At the end of the day, all of the robots were gathered together to be judged. The judging process took a considerable amount of time, due to the necessity to test what chasm each robot could cross!


Parents have been very enthusiastic about this RoboCamp, telling me that their children got the Mindstorms kit out of the cupboard where it had laid untouched for a year, and were excitedly designing their own robots and programming them!

The following write-up was provided by Viviana Capote at her web site

Viviana volunteered as a helper at the January 2016 Robot Obedience School from 18-22 Jan 2016 at Toongabbie West Public School.

Viviana Capote

 Programming a Robot

Between  the 20th – 22nd of January this year I had the wonderful opportunity to be an assistant at Ben Stanley’s Robot Obedience School.

The holiday school program is aimed at teaching children between the ages of 8-16 basic programming skills using the Lego Mindstorm EV3 Robotics Kit. The Lego Mindstorm robots use a graphical programming language that allows them to drag and drop special ‘puzzle’ pieces that each make the robot perform certain actions. By combining these puzzle pieces along with data provided by sensors mounted on the robot, the children were challenged to complete the following projects:

  • Make their robots play sounds and display graphics on screen.
  • Use a light sensor to detect the difference between two colours and use this information to follow a coloured line!
  • Use a pressure sensor to detect when the robot has bumped into something.
  • Use a sonic sensor to detect proximity from a wall and use this information autonomously follow alongside it (similar to the line follower).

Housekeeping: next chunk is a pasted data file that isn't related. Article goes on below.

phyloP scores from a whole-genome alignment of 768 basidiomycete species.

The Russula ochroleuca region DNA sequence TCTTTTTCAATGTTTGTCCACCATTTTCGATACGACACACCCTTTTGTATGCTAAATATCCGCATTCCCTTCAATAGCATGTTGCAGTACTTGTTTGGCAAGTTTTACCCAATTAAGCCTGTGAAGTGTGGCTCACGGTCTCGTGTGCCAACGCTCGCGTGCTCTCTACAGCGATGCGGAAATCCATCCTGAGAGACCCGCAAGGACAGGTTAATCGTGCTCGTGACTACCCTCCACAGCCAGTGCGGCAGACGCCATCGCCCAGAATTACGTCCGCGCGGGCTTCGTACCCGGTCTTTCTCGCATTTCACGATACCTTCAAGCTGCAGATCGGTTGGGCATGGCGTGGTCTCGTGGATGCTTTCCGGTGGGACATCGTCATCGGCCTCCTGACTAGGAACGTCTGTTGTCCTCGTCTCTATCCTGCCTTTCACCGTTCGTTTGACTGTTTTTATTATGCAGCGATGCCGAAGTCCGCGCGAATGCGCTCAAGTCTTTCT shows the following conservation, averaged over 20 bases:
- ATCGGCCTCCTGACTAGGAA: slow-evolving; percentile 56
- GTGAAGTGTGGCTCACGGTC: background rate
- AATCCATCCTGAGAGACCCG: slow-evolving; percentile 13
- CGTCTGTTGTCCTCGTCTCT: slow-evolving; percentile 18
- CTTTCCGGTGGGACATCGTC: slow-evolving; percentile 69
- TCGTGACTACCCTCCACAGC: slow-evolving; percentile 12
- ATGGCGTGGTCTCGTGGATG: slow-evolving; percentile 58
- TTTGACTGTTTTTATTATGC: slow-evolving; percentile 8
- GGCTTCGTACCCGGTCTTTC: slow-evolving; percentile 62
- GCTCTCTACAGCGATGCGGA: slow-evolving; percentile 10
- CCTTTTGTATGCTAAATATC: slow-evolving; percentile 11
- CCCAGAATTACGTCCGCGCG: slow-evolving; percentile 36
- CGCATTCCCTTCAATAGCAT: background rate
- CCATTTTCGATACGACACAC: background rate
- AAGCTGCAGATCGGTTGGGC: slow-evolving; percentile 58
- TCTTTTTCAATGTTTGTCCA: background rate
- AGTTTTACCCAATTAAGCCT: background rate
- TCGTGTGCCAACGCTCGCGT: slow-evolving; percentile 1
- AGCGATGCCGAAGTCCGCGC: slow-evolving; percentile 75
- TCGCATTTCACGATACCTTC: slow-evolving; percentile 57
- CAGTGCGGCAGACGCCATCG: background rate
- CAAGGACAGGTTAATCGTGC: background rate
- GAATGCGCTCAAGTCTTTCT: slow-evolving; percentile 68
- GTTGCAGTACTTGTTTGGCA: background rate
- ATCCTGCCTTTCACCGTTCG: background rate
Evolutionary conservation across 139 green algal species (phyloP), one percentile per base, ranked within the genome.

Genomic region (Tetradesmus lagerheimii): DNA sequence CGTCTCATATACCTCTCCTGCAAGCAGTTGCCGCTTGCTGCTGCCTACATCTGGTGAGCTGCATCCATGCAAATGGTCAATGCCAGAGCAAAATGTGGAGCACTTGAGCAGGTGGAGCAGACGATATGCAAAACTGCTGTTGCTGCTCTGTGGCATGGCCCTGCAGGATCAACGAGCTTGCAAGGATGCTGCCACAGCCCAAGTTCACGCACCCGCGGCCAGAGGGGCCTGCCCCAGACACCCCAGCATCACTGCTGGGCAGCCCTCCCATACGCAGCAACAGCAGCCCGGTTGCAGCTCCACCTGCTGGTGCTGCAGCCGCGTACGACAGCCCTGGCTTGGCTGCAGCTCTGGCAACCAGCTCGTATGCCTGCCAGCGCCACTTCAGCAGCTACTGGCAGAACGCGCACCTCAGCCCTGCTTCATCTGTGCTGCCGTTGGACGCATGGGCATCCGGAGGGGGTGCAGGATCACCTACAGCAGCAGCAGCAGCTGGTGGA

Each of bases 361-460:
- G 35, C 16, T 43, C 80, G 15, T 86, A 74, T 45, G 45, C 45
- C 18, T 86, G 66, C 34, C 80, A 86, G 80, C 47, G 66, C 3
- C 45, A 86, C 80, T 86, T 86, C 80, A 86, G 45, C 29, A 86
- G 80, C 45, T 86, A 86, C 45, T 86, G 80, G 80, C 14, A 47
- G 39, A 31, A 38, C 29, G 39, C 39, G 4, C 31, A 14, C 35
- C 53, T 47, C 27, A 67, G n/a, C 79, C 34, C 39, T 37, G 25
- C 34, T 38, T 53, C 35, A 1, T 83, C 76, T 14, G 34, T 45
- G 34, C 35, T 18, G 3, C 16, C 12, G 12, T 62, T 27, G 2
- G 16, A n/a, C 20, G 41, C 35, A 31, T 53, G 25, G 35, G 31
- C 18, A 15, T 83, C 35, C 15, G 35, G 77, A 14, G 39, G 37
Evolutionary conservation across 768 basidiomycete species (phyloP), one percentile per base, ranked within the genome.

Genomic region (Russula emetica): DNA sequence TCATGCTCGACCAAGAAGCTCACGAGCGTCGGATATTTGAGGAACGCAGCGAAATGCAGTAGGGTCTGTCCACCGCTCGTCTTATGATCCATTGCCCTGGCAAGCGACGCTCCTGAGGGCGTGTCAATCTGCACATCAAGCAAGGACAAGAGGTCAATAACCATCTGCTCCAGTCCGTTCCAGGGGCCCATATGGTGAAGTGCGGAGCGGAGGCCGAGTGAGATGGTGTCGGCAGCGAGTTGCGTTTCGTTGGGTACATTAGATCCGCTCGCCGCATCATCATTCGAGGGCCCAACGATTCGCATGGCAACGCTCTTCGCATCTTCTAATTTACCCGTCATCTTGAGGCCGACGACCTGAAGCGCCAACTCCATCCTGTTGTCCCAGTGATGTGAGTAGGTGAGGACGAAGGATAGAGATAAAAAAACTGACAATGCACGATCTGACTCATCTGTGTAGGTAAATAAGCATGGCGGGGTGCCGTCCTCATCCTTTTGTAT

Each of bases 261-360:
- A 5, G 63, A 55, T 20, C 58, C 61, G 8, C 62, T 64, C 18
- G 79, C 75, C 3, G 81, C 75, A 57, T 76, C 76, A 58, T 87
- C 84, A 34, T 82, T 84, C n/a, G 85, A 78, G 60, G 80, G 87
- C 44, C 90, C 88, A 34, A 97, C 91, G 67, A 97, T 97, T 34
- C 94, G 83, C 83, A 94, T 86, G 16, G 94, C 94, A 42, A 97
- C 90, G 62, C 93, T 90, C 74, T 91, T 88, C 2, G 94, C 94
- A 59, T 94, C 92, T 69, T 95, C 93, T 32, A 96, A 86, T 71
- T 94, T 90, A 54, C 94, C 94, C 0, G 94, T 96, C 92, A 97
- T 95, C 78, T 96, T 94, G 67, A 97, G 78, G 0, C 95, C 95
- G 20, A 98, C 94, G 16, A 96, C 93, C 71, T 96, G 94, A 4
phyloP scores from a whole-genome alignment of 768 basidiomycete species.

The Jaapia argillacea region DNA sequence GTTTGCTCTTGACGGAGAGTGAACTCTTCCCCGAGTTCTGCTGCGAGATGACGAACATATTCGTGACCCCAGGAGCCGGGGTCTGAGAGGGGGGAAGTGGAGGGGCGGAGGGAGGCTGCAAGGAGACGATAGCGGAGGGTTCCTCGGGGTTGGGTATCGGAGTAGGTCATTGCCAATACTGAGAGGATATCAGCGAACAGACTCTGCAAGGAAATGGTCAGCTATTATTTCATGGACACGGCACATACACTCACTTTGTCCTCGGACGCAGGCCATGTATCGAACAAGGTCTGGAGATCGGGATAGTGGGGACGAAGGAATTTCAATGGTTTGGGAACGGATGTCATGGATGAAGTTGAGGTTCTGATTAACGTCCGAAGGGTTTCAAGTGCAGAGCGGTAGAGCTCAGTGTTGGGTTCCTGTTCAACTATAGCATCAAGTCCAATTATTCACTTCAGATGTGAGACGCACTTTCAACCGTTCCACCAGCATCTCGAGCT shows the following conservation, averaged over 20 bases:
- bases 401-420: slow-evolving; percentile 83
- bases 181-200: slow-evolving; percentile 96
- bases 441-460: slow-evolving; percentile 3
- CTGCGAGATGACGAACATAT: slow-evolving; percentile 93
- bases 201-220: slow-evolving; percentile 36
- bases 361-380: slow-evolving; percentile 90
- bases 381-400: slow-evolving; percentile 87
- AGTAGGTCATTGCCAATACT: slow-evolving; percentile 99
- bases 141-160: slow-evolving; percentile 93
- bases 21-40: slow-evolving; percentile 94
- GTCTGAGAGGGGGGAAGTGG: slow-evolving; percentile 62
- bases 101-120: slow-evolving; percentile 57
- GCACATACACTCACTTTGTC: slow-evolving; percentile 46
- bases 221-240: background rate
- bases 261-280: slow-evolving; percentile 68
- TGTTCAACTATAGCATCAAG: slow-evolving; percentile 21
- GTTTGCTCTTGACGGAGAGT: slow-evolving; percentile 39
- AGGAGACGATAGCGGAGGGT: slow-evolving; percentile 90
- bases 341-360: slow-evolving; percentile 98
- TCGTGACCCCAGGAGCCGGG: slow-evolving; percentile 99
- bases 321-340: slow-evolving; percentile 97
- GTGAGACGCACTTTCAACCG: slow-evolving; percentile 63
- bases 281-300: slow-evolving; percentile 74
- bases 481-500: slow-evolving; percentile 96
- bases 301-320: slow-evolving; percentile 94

• Combine what they had learned about the pressure sensor and the sonic wall follower to make a robot that can traverse a maze by itself!
  • Combine what they had learned about line following and the sonic sensor to make their robots platoon together! (see video below for example)

By the time I arrived for the second half of the week, the children had already mastered the basics and were experimenting and attempting solutions to the problems all by themselves. It was awesome to see that in the first challenge I assisted in (wall following using a sonic sensor ) – two of the youngest attendees were able to find a solution within the first 15 minutes of the task. They had been clever enough to make a connection between the logic of their line follower program completed earlier in the week and what was needed to have the robot follow the wall instead.

Using their new found confidence, each child was challenged to make a robot that could traverse a maze on it’s own. It was interesting to see how they each approached the problem – and they were all able to eventually get their robot out of the maze!

Robot solving a maze!